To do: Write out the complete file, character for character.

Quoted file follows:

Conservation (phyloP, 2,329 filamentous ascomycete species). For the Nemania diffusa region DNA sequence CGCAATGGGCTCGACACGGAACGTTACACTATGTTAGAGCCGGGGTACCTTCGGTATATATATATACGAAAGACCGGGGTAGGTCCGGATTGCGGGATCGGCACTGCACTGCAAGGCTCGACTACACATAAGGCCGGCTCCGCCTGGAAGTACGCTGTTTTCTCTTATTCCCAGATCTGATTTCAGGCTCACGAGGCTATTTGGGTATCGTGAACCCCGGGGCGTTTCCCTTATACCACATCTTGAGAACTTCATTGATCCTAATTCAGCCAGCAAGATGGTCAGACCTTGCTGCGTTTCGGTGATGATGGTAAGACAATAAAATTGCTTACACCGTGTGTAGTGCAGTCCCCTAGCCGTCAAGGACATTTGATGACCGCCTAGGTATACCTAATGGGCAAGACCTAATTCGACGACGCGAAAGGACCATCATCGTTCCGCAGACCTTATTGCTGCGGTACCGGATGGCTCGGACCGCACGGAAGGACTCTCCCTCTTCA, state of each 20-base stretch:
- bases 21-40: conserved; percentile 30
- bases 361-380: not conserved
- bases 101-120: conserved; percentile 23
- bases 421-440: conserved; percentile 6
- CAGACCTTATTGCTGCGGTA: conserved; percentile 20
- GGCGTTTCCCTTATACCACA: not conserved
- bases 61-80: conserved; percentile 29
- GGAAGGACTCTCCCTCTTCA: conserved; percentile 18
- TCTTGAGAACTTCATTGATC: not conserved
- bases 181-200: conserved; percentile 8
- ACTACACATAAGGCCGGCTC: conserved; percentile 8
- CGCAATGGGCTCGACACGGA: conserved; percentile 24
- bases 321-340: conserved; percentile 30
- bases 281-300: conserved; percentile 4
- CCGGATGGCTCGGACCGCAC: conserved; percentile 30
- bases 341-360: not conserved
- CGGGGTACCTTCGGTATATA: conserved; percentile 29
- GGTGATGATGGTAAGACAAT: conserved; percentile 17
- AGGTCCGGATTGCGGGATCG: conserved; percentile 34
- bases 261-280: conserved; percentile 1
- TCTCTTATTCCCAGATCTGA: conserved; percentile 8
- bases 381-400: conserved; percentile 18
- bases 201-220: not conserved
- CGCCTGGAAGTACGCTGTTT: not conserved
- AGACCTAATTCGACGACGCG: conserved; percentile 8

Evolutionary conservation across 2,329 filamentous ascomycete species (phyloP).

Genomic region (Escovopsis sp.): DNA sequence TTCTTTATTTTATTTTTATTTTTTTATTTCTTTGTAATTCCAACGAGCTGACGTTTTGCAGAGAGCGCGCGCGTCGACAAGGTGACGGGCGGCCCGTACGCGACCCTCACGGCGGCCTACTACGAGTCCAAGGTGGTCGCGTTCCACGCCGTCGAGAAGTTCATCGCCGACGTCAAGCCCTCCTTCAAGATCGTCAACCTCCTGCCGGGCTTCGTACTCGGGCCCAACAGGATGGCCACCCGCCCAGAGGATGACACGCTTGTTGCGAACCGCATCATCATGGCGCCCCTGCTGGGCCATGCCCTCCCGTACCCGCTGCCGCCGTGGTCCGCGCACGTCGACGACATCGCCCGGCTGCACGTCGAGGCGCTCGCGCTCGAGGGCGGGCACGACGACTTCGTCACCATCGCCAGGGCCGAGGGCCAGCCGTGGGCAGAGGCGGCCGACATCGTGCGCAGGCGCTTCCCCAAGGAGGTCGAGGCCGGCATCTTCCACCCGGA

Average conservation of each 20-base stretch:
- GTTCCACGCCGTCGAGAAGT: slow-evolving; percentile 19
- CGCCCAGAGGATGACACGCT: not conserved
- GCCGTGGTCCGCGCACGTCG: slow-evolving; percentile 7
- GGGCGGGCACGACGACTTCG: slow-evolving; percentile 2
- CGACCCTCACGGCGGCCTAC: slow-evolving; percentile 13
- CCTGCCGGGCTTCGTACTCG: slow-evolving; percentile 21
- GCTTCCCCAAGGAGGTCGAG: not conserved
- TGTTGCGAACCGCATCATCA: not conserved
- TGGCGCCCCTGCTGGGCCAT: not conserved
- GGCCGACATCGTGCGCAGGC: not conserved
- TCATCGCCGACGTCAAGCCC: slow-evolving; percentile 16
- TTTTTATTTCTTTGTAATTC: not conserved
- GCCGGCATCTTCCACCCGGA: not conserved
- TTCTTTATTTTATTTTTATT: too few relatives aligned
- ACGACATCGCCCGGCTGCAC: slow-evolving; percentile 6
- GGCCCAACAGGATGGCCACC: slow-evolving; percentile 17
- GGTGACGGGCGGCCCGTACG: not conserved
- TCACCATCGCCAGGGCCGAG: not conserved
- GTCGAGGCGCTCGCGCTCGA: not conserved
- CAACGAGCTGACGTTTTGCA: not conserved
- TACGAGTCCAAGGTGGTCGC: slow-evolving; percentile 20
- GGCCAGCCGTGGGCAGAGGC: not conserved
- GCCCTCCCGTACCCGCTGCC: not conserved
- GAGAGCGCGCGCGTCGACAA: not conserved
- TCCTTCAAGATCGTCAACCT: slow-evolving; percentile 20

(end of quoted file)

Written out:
Conservation (phyloP, 2,329 filamentous ascomycete species). For the Nemania diffusa region DNA sequence CGCAATGGGCTCGACACGGAACGTTACACTATGTTAGAGCCGGGGTACCTTCGGTATATATATATACGAAAGACCGGGGTAGGTCCGGATTGCGGGATCGGCACTGCACTGCAAGGCTCGACTACACATAAGGCCGGCTCCGCCTGGAAGTACGCTGTTTTCTCTTATTCCCAGATCTGATTTCAGGCTCACGAGGCTATTTGGGTATCGTGAACCCCGGGGCGTTTCCCTTATACCACATCTTGAGAACTTCATTGATCCTAATTCAGCCAGCAAGATGGTCAGACCTTGCTGCGTTTCGGTGATGATGGTAAGACAATAAAATTGCTTACACCGTGTGTAGTGCAGTCCCCTAGCCGTCAAGGACATTTGATGACCGCCTAGGTATACCTAATGGGCAAGACCTAATTCGACGACGCGAAAGGACCATCATCGTTCCGCAGACCTTATTGCTGCGGTACCGGATGGCTCGGACCGCACGGAAGGACTCTCCCTCTTCA, state of each 20-base stretch:
- bases 21-40: conserved; percentile 30
- bases 361-380: not conserved
- bases 101-120: conserved; percentile 23
- bases 421-440: conserved; percentile 6
- CAGACCTTATTGCTGCGGTA: conserved; percentile 20
- GGCGTTTCCCTTATACCACA: not conserved
- bases 61-80: conserved; percentile 29
- GGAAGGACTCTCCCTCTTCA: conserved; percentile 18
- TCTTGAGAACTTCATTGATC: not conserved
- bases 181-200: conserved; percentile 8
- ACTACACATAAGGCCGGCTC: conserved; percentile 8
- CGCAATGGGCTCGACACGGA: conserved; percentile 24
- bases 321-340: conserved; percentile 30
- bases 281-300: conserved; percentile 4
- CCGGATGGCTCGGACCGCAC: conserved; percentile 30
- bases 341-360: not conserved
- CGGGGTACCTTCGGTATATA: conserved; percentile 29
- GGTGATGATGGTAAGACAAT: conserved; percentile 17
- AGGTCCGGATTGCGGGATCG: conserved; percentile 34
- bases 261-280: conserved; percentile 1
- TCTCTTATTCCCAGATCTGA: conserved; percentile 8
- bases 381-400: conserved; percentile 18
- bases 201-220: not conserved
- CGCCTGGAAGTACGCTGTTT: not conserved
- AGACCTAATTCGACGACGCG: conserved; percentile 8

Evolutionary conservation across 2,329 filamentous ascomycete species (phyloP).

Genomic region (Escovopsis sp.): DNA sequence TTCTTTATTTTATTTTTATTTTTTTATTTCTTTGTAATTCCAACGAGCTGACGTTTTGCAGAGAGCGCGCGCGTCGACAAGGTGACGGGCGGCCCGTACGCGACCCTCACGGCGGCCTACTACGAGTCCAAGGTGGTCGCGTTCCACGCCGTCGAGAAGTTCATCGCCGACGTCAAGCCCTCCTTCAAGATCGTCAACCTCCTGCCGGGCTTCGTACTCGGGCCCAACAGGATGGCCACCCGCCCAGAGGATGACACGCTTGTTGCGAACCGCATCATCATGGCGCCCCTGCTGGGCCATGCCCTCCCGTACCCGCTGCCGCCGTGGTCCGCGCACGTCGACGACATCGCCCGGCTGCACGTCGAGGCGCTCGCGCTCGAGGGCGGGCACGACGACTTCGTCACCATCGCCAGGGCCGAGGGCCAGCCGTGGGCAGAGGCGGCCGACATCGTGCGCAGGCGCTTCCCCAAGGAGGTCGAGGCCGGCATCTTCCACCCGGA

Average conservation of each 20-base stretch:
- GTTCCACGCCGTCGAGAAGT: slow-evolving; percentile 19
- CGCCCAGAGGATGACACGCT: not conserved
- GCCGTGGTCCGCGCACGTCG: slow-evolving; percentile 7
- GGGCGGGCACGACGACTTCG: slow-evolving; percentile 2
- CGACCCTCACGGCGGCCTAC: slow-evolving; percentile 13
- CCTGCCGGGCTTCGTACTCG: slow-evolving; percentile 21
- GCTTCCCCAAGGAGGTCGAG: not conserved
- TGTTGCGAACCGCATCATCA: not conserved
- TGGCGCCCCTGCTGGGCCAT: not conserved
- GGCCGACATCGTGCGCAGGC: not conserved
- TCATCGCCGACGTCAAGCCC: slow-evolving; percentile 16
- TTTTTATTTCTTTGTAATTC: not conserved
- GCCGGCATCTTCCACCCGGA: not conserved
- TTCTTTATTTTATTTTTATT: too few relatives aligned
- ACGACATCGCCCGGCTGCAC: slow-evolving; percentile 6
- GGCCCAACAGGATGGCCACC: slow-evolving; percentile 17
- GGTGACGGGCGGCCCGTACG: not conserved
- TCACCATCGCCAGGGCCGAG: not conserved
- GTCGAGGCGCTCGCGCTCGA: not conserved
- CAACGAGCTGACGTTTTGCA: not conserved
- TACGAGTCCAAGGTGGTCGC: slow-evolving; percentile 20
- GGCCAGCCGTGGGCAGAGGC: not conserved
- GCCCTCCCGTACCCGCTGCC: not conserved
- GAGAGCGCGCGCGTCGACAA: not conserved
- TCCTTCAAGATCGTCAACCT: slow-evolving; percentile 20